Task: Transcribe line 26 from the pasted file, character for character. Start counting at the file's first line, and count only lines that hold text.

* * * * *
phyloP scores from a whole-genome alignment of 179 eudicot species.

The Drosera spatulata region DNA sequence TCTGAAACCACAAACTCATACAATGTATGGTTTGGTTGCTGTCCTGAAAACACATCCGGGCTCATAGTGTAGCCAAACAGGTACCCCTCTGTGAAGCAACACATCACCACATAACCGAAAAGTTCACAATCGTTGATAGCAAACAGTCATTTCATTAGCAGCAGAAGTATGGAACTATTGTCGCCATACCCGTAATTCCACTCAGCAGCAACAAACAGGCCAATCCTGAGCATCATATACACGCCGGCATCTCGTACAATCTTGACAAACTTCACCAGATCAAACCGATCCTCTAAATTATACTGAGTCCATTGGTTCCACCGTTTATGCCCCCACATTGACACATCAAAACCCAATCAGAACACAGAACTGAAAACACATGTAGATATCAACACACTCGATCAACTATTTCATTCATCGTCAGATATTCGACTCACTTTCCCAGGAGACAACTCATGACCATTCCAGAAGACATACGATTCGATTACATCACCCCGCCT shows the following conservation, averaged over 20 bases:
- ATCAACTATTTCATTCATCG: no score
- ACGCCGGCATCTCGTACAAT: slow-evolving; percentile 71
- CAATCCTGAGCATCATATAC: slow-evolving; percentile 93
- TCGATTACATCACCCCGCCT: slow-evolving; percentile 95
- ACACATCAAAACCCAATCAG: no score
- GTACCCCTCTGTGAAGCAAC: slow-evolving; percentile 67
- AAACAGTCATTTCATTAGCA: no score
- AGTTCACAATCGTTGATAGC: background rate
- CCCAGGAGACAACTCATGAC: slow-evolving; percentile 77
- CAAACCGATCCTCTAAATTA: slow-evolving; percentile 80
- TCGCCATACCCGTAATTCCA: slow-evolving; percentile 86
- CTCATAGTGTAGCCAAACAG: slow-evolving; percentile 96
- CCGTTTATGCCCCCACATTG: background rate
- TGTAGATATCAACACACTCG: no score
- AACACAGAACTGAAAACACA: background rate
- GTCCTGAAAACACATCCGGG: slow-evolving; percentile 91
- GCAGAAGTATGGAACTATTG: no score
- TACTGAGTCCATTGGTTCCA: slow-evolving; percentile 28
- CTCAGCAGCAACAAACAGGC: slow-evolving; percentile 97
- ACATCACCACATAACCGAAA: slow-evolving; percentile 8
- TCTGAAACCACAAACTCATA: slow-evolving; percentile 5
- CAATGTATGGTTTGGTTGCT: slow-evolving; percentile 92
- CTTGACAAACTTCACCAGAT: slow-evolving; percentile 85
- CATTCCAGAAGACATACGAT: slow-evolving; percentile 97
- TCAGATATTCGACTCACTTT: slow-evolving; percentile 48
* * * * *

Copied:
- CATTCCAGAAGACATACGAT: slow-evolving; percentile 97